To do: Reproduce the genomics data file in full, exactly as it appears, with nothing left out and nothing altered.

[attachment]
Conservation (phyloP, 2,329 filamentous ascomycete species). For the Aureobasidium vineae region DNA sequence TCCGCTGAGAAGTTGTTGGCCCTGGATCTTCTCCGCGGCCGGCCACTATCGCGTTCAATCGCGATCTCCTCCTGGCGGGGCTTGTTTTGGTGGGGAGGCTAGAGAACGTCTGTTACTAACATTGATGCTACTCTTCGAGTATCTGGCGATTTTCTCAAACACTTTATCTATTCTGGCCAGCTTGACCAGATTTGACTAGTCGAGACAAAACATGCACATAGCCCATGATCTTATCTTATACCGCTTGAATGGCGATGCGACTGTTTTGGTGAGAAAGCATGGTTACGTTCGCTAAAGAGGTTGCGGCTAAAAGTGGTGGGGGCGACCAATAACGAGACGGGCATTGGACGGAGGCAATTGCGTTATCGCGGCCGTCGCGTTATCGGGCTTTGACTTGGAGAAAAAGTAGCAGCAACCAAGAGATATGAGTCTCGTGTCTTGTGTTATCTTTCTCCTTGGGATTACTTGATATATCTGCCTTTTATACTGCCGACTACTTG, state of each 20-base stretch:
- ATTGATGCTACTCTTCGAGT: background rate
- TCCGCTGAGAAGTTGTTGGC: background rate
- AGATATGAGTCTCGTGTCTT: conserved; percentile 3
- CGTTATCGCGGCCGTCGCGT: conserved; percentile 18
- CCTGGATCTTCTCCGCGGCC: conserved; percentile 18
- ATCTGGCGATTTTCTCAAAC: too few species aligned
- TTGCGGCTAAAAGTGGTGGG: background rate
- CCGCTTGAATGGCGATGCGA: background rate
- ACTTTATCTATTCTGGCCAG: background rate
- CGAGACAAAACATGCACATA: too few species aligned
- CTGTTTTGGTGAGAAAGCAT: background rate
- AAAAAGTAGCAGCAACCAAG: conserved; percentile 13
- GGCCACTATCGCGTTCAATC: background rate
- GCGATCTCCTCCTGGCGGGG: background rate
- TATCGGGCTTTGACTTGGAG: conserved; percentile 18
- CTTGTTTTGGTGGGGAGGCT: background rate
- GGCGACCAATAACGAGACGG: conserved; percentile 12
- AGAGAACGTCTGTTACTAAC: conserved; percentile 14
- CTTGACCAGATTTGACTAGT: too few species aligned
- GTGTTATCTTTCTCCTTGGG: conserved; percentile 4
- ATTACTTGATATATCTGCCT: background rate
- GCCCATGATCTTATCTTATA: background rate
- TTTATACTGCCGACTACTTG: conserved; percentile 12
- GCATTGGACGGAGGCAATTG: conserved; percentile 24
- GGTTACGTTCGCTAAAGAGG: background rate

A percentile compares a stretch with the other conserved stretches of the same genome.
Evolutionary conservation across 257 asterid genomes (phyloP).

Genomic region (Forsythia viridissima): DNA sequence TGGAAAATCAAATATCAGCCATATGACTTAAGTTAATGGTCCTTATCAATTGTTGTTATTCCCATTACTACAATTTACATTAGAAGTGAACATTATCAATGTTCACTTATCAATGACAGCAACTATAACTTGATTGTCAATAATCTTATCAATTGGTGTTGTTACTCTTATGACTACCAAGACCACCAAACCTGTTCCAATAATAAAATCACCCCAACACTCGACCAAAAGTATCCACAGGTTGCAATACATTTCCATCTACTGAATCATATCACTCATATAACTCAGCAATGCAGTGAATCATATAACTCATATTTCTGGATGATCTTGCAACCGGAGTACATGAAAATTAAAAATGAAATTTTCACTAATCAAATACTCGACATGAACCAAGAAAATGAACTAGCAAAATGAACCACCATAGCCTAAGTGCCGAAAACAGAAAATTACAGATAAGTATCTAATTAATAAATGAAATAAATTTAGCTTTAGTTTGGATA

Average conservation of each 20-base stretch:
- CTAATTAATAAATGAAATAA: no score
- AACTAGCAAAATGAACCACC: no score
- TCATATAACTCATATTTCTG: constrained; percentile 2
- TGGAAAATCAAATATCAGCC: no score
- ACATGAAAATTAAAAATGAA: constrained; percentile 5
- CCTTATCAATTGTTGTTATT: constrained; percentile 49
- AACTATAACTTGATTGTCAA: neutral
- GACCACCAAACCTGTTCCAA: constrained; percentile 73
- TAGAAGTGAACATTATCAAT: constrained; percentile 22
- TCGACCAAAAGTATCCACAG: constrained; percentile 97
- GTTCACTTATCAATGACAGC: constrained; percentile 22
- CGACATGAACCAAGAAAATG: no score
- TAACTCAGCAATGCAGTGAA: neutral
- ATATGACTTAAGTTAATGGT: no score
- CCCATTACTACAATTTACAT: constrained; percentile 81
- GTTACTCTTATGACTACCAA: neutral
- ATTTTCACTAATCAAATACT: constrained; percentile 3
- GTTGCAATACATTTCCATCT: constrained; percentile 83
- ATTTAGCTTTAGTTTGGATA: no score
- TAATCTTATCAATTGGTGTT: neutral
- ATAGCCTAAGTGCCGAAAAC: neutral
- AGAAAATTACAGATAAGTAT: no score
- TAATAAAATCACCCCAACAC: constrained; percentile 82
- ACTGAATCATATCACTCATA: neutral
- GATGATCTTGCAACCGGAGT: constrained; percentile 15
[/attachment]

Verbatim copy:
Conservation (phyloP, 2,329 filamentous ascomycete species). For the Aureobasidium vineae region DNA sequence TCCGCTGAGAAGTTGTTGGCCCTGGATCTTCTCCGCGGCCGGCCACTATCGCGTTCAATCGCGATCTCCTCCTGGCGGGGCTTGTTTTGGTGGGGAGGCTAGAGAACGTCTGTTACTAACATTGATGCTACTCTTCGAGTATCTGGCGATTTTCTCAAACACTTTATCTATTCTGGCCAGCTTGACCAGATTTGACTAGTCGAGACAAAACATGCACATAGCCCATGATCTTATCTTATACCGCTTGAATGGCGATGCGACTGTTTTGGTGAGAAAGCATGGTTACGTTCGCTAAAGAGGTTGCGGCTAAAAGTGGTGGGGGCGACCAATAACGAGACGGGCATTGGACGGAGGCAATTGCGTTATCGCGGCCGTCGCGTTATCGGGCTTTGACTTGGAGAAAAAGTAGCAGCAACCAAGAGATATGAGTCTCGTGTCTTGTGTTATCTTTCTCCTTGGGATTACTTGATATATCTGCCTTTTATACTGCCGACTACTTG, state of each 20-base stretch:
- ATTGATGCTACTCTTCGAGT: background rate
- TCCGCTGAGAAGTTGTTGGC: background rate
- AGATATGAGTCTCGTGTCTT: conserved; percentile 3
- CGTTATCGCGGCCGTCGCGT: conserved; percentile 18
- CCTGGATCTTCTCCGCGGCC: conserved; percentile 18
- ATCTGGCGATTTTCTCAAAC: too few species aligned
- TTGCGGCTAAAAGTGGTGGG: background rate
- CCGCTTGAATGGCGATGCGA: background rate
- ACTTTATCTATTCTGGCCAG: background rate
- CGAGACAAAACATGCACATA: too few species aligned
- CTGTTTTGGTGAGAAAGCAT: background rate
- AAAAAGTAGCAGCAACCAAG: conserved; percentile 13
- GGCCACTATCGCGTTCAATC: background rate
- GCGATCTCCTCCTGGCGGGG: background rate
- TATCGGGCTTTGACTTGGAG: conserved; percentile 18
- CTTGTTTTGGTGGGGAGGCT: background rate
- GGCGACCAATAACGAGACGG: conserved; percentile 12
- AGAGAACGTCTGTTACTAAC: conserved; percentile 14
- CTTGACCAGATTTGACTAGT: too few species aligned
- GTGTTATCTTTCTCCTTGGG: conserved; percentile 4
- ATTACTTGATATATCTGCCT: background rate
- GCCCATGATCTTATCTTATA: background rate
- TTTATACTGCCGACTACTTG: conserved; percentile 12
- GCATTGGACGGAGGCAATTG: conserved; percentile 24
- GGTTACGTTCGCTAAAGAGG: background rate

A percentile compares a stretch with the other conserved stretches of the same genome.
Evolutionary conservation across 257 asterid genomes (phyloP).

Genomic region (Forsythia viridissima): DNA sequence TGGAAAATCAAATATCAGCCATATGACTTAAGTTAATGGTCCTTATCAATTGTTGTTATTCCCATTACTACAATTTACATTAGAAGTGAACATTATCAATGTTCACTTATCAATGACAGCAACTATAACTTGATTGTCAATAATCTTATCAATTGGTGTTGTTACTCTTATGACTACCAAGACCACCAAACCTGTTCCAATAATAAAATCACCCCAACACTCGACCAAAAGTATCCACAGGTTGCAATACATTTCCATCTACTGAATCATATCACTCATATAACTCAGCAATGCAGTGAATCATATAACTCATATTTCTGGATGATCTTGCAACCGGAGTACATGAAAATTAAAAATGAAATTTTCACTAATCAAATACTCGACATGAACCAAGAAAATGAACTAGCAAAATGAACCACCATAGCCTAAGTGCCGAAAACAGAAAATTACAGATAAGTATCTAATTAATAAATGAAATAAATTTAGCTTTAGTTTGGATA

Average conservation of each 20-base stretch:
- CTAATTAATAAATGAAATAA: no score
- AACTAGCAAAATGAACCACC: no score
- TCATATAACTCATATTTCTG: constrained; percentile 2
- TGGAAAATCAAATATCAGCC: no score
- ACATGAAAATTAAAAATGAA: constrained; percentile 5
- CCTTATCAATTGTTGTTATT: constrained; percentile 49
- AACTATAACTTGATTGTCAA: neutral
- GACCACCAAACCTGTTCCAA: constrained; percentile 73
- TAGAAGTGAACATTATCAAT: constrained; percentile 22
- TCGACCAAAAGTATCCACAG: constrained; percentile 97
- GTTCACTTATCAATGACAGC: constrained; percentile 22
- CGACATGAACCAAGAAAATG: no score
- TAACTCAGCAATGCAGTGAA: neutral
- ATATGACTTAAGTTAATGGT: no score
- CCCATTACTACAATTTACAT: constrained; percentile 81
- GTTACTCTTATGACTACCAA: neutral
- ATTTTCACTAATCAAATACT: constrained; percentile 3
- GTTGCAATACATTTCCATCT: constrained; percentile 83
- ATTTAGCTTTAGTTTGGATA: no score
- TAATCTTATCAATTGGTGTT: neutral
- ATAGCCTAAGTGCCGAAAAC: neutral
- AGAAAATTACAGATAAGTAT: no score
- TAATAAAATCACCCCAACAC: constrained; percentile 82
- ACTGAATCATATCACTCATA: neutral
- GATGATCTTGCAACCGGAGT: constrained; percentile 15